Not every employer sets out to break employment laws, but it happens more than you might think.
Most employers don’t set out to break employment laws, especially when it might mean their employees take them to court for compensation related to their wrongdoings. However, employment law can be complex, and there can be occasions when both employers and employees don’t realize laws are being broken. If you suspect your employer is breaking the law, there are many legal experts you can call upon for help. We’ve also included some of the more common examples of laws being broken below.
Not Letting You Discuss Your Salary
It might be in your best interest to contact New York attorneys when you’ve encountered a situation where your employer won’t let you discuss your salary with other employees. While you might prefer to keep your financial matters private, receiving explicit instructions not to share this information is against the law.
Every state has different employment laws, but employers cannot prohibit employees from discussing, disclosing, or inquiring about each other’s salaries in New York. This forms Section 194 of the Labor Law. However, employees do not have to discuss their wages with other employees if they don’t wish to.
Discriminating Against Workers
Most employers are aware that they are not allowed to discriminate against workers based on a number of categories, such as race, sex, religion, or color. However, that doesn’t mean all employers follow these employment laws.
For example, a business manager might pass over the most qualified candidate for a promotion because they’re nearing retirement age. Alternatively, they might not hire someone because they’re planning on starting a family in the near future. If you suspect discrimination in your workplace, consider aligning yourself with an employment attorney and gathering evidence.
While it can sometimes be challenging to prove discrimination without an employer blatantly admitting it, you might be able to put together a strong discrimination case with direct evidence, circumstantial evidence, or evidence showing a pattern of discriminatory behavior.
Making You Sign a Broad Non-Compete Agreement
Employers are well within their rights to ask you to sign a non-compete agreement. These agreements prevent you from being able to work for or open a competing business for a set period of time after leaving your previous place of employment. However, that’s not to say that all non-compete agreements are legal. They are only enforceable to the extent they:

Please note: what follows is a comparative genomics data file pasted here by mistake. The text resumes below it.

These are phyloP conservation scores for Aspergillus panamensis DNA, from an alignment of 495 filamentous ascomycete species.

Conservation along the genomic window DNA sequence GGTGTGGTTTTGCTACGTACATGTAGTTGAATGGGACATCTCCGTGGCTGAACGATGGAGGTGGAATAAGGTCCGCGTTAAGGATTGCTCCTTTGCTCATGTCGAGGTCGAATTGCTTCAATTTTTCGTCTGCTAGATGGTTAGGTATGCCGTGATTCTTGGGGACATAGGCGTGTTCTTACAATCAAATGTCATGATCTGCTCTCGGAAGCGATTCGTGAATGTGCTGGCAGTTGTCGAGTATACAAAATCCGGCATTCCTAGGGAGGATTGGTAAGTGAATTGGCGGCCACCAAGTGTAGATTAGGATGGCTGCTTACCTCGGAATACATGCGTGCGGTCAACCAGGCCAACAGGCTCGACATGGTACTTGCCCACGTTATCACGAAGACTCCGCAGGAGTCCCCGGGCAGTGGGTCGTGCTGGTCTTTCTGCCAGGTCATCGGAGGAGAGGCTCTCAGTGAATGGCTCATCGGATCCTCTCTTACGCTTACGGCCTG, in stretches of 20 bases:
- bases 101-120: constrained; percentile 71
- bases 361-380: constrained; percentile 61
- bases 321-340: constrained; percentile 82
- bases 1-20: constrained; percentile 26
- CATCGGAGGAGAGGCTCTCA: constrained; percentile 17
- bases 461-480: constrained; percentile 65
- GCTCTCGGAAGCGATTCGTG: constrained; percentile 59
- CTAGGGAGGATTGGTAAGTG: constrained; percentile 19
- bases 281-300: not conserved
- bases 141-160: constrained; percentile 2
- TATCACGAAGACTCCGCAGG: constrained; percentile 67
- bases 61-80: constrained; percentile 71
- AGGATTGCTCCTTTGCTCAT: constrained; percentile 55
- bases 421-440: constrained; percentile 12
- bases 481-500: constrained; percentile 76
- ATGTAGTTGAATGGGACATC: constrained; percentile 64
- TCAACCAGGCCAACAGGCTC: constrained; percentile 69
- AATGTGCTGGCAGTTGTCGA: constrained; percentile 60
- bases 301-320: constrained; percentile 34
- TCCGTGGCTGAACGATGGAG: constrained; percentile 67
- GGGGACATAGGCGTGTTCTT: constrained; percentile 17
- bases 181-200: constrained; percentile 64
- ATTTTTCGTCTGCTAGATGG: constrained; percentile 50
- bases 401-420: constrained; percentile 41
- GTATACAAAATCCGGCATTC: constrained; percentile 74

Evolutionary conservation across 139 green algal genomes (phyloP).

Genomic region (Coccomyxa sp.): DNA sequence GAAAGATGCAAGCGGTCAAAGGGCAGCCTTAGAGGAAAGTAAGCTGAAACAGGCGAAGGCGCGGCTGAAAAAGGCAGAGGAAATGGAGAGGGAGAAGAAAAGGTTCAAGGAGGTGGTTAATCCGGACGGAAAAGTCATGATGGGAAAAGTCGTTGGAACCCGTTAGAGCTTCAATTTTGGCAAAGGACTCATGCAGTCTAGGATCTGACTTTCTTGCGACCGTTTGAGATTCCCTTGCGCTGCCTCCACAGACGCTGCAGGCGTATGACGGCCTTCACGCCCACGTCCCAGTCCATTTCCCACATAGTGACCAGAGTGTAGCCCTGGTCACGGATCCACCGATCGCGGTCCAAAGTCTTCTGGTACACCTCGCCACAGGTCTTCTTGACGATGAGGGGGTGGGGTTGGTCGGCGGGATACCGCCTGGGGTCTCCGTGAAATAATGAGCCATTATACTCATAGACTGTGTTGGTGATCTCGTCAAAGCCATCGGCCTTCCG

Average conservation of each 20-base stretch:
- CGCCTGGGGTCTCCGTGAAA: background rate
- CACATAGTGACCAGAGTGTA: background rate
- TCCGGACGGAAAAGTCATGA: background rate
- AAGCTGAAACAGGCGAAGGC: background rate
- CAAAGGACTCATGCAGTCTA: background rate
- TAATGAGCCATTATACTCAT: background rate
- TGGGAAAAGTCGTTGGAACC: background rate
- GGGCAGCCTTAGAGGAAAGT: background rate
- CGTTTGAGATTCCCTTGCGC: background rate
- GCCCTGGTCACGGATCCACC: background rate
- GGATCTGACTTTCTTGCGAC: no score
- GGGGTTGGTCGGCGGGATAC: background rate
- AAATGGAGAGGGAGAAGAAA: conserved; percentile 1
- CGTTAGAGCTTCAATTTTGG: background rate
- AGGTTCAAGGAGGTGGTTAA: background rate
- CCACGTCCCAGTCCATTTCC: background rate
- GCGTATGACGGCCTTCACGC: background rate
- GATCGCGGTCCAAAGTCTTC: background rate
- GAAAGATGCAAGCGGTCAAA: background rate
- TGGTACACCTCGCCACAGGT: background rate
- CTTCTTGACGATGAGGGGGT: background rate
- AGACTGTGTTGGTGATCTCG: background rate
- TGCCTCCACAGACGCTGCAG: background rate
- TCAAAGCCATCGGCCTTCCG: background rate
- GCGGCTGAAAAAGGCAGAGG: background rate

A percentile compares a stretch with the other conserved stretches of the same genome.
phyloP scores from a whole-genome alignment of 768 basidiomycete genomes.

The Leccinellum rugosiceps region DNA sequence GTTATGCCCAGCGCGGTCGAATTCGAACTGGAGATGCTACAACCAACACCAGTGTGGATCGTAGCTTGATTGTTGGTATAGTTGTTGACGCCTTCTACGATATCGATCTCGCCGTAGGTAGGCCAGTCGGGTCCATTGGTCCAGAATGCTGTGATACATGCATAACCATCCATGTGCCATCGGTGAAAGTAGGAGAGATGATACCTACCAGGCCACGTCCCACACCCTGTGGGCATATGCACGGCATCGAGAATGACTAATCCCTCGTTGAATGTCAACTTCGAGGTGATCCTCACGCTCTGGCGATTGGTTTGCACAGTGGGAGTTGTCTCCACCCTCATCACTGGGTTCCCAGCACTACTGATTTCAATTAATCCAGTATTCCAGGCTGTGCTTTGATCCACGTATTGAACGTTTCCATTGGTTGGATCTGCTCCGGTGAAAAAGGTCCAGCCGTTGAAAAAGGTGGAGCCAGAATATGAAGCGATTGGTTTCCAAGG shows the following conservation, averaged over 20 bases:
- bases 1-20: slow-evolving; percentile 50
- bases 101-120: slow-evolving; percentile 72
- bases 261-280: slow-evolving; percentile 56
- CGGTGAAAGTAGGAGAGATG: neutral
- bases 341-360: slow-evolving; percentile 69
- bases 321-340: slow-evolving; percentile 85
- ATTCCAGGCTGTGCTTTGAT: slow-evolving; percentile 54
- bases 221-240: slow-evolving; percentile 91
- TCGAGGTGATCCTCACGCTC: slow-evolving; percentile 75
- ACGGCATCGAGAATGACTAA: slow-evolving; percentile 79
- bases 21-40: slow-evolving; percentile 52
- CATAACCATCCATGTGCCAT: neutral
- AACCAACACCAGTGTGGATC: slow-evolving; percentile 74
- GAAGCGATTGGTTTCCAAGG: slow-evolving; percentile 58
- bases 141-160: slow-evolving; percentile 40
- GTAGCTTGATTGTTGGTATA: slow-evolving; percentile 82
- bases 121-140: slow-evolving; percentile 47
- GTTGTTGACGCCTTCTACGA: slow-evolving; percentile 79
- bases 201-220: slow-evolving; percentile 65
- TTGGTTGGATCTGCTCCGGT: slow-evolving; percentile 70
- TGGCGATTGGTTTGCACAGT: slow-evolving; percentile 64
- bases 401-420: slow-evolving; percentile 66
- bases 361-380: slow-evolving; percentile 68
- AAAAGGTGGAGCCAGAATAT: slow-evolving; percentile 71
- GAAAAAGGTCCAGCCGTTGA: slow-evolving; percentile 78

- Are necessary to protect the employer’s legitimate interests
- Don’t harm the public
- Are reasonable within a time period and geographic scope
- Don’t impose undue hardship on employees
Generally, courts won’t enforce non-compete agreements if they don’t meet the above criteria. Although, they may require an employee to comply with some components of the agreement.
‘Papering’ Your File Before Firing You
Papering a file describes filing several complaints against an employee in quick succession before firing them. It’s important to note that papering a fire isn’t illegal, and many employers won’t see repercussions for their actions.
However, if a worker should file an unlawful termination lawsuit against their previous employer, these complaints can sometimes look worse for the employer than the employee. The complaints might be genuine, but too many complaints filed in a short period can also make them lack credibility. If employers want to fire an employee who isn’t performing to the expected standard, they sometimes need to provide a detailed and in-depth history of long-standing issues.
Promising Employment to Unpaid Interns
Unpaid internships are regularly offered to trainees or students for the sole purpose of helping them gain work experience and satisfy their qualification requirements. A number of fields provide internship opportunities, such as accounting, business, and communications.
Interns might work for several days, weeks, or months without pay, and this is well within the confines of the law when multiple criteria are met. However, companies might end up on the wrong side of wage laws if they entice interns to their business with the promise of paid work when they finish. When that happens, the internship can be viewed as an unpaid training period, which is illegal.
Not Paying You Overtime
Some employers try to get away with not paying overtime, either through ignorance or an intentional act. While laws vary by state, you are legally entitled to overtime in New York. New York Labor Law dictates that employers must pay 1.5 times your regular pay rate as soon as you have worked more than 40 hours in one week.
Not every employer sets out to break employment laws, but it happens more than you might think. If you believe your employer has been breaking any employment laws, now might be the right time to seek help from employment attorneys and explore your legal options.
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